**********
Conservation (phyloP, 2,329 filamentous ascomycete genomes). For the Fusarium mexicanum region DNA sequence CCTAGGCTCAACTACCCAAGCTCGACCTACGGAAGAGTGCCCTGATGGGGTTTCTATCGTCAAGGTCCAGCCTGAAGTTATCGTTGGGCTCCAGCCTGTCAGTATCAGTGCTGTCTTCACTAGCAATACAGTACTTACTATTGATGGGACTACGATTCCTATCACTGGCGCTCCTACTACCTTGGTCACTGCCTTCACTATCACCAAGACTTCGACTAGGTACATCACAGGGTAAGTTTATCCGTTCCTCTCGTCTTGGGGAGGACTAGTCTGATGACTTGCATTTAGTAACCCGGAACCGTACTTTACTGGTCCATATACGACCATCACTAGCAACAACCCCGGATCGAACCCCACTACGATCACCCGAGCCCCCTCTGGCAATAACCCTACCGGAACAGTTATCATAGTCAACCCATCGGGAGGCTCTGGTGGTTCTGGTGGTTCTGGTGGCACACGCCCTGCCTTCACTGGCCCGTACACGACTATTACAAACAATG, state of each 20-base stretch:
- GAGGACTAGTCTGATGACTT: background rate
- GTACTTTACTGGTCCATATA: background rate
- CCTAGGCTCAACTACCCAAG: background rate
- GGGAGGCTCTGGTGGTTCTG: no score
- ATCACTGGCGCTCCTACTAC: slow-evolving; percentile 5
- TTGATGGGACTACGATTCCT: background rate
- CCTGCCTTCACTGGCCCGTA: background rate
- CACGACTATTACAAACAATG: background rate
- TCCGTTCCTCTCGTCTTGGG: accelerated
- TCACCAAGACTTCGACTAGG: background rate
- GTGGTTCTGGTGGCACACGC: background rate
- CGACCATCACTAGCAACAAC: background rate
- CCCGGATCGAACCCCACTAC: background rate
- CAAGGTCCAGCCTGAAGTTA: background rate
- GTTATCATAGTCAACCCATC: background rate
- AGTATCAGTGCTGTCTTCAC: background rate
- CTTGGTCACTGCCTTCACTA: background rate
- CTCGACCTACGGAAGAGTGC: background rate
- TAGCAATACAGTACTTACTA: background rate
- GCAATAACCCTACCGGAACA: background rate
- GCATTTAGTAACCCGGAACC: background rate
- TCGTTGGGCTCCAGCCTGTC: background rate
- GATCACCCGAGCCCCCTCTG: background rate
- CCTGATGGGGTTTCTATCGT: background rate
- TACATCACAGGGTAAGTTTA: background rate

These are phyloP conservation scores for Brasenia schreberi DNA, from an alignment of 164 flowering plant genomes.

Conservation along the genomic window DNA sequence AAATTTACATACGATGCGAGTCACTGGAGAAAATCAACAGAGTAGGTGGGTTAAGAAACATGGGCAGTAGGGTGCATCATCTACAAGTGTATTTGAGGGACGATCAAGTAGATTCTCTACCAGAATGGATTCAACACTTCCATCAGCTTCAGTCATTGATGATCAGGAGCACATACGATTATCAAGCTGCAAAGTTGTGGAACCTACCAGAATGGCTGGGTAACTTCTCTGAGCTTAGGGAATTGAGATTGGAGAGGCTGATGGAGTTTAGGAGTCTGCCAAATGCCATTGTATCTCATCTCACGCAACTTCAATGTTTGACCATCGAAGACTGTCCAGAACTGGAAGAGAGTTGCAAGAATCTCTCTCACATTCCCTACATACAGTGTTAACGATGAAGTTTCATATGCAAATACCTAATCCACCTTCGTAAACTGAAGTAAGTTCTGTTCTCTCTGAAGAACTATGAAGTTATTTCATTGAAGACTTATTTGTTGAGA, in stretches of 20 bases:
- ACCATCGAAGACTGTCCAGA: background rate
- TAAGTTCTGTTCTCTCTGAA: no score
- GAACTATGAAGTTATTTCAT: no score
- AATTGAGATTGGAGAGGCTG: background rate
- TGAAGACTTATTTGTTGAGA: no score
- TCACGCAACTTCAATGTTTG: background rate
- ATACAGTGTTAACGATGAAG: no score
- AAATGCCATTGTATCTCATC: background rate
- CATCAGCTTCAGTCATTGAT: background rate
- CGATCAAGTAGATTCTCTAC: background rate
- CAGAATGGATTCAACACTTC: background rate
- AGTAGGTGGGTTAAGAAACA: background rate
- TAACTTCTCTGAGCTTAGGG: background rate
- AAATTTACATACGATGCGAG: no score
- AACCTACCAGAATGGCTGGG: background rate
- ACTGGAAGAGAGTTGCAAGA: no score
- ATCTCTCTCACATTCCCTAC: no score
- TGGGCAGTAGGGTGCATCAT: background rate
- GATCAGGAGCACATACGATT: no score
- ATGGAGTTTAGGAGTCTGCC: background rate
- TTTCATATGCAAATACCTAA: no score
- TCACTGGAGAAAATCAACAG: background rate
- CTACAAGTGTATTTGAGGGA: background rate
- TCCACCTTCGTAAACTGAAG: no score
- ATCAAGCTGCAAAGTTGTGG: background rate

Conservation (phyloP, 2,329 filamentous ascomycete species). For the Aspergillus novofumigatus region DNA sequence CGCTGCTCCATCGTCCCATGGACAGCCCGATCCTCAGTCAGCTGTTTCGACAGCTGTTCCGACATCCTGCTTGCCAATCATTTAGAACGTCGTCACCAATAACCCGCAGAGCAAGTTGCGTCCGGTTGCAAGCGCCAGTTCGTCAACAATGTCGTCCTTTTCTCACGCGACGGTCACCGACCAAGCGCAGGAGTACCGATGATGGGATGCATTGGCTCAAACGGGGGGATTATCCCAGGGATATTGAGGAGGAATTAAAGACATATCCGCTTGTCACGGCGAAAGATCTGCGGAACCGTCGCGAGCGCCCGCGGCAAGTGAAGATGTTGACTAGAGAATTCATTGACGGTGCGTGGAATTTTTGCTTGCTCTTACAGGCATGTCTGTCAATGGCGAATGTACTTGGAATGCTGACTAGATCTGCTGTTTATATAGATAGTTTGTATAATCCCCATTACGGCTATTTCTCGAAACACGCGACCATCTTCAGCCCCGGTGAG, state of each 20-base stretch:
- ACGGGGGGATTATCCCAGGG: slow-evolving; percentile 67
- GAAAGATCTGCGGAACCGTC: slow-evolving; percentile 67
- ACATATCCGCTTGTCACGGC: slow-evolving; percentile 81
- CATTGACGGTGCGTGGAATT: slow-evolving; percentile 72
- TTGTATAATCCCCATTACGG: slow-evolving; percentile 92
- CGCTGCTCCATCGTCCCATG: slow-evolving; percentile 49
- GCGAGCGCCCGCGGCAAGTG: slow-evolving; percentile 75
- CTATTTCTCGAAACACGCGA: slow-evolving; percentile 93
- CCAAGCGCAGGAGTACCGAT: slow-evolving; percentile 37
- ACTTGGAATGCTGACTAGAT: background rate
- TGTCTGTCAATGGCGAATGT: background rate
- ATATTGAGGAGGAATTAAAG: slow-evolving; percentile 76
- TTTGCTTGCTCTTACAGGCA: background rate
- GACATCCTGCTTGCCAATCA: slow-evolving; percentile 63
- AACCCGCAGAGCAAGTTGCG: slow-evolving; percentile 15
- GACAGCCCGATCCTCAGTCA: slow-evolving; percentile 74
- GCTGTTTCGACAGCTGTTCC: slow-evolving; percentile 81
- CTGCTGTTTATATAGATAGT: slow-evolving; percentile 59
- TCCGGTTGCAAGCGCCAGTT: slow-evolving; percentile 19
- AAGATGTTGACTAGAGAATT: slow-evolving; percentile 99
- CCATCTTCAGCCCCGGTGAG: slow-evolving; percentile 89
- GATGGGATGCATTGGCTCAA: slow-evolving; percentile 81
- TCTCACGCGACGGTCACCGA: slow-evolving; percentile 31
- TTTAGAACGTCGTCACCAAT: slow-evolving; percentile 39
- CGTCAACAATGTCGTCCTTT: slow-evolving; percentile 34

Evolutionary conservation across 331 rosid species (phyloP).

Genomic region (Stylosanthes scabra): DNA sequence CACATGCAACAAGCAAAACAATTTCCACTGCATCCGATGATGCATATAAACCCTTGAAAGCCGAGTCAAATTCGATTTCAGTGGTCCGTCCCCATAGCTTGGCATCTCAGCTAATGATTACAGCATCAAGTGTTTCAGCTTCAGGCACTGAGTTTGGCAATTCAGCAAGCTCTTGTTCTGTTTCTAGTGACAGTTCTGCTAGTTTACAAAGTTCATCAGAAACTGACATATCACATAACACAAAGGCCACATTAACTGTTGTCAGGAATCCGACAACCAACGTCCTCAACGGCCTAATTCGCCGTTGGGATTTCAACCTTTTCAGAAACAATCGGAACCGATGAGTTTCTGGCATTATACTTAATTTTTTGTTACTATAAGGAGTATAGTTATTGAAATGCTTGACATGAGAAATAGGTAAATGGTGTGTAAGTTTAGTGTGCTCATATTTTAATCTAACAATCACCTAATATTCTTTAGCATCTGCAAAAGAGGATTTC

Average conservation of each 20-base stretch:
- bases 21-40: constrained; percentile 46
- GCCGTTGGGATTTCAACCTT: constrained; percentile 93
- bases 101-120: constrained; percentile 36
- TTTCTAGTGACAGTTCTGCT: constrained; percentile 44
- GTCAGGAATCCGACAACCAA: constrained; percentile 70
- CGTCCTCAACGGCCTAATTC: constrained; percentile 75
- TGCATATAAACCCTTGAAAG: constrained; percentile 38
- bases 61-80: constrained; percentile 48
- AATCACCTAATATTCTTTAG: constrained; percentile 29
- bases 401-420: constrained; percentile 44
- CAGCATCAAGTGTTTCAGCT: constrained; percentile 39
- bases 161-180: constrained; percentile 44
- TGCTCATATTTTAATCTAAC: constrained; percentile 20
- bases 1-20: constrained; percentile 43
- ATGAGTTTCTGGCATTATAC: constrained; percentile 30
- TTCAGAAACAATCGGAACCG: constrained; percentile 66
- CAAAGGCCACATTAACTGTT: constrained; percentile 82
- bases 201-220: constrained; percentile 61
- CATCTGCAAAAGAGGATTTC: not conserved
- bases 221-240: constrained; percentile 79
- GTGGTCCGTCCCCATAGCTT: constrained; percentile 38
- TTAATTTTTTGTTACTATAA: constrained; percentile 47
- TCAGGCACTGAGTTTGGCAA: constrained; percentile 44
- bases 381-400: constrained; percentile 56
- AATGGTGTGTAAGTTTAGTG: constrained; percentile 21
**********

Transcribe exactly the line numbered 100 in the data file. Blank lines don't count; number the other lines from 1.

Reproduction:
- bases 201-220: constrained; percentile 61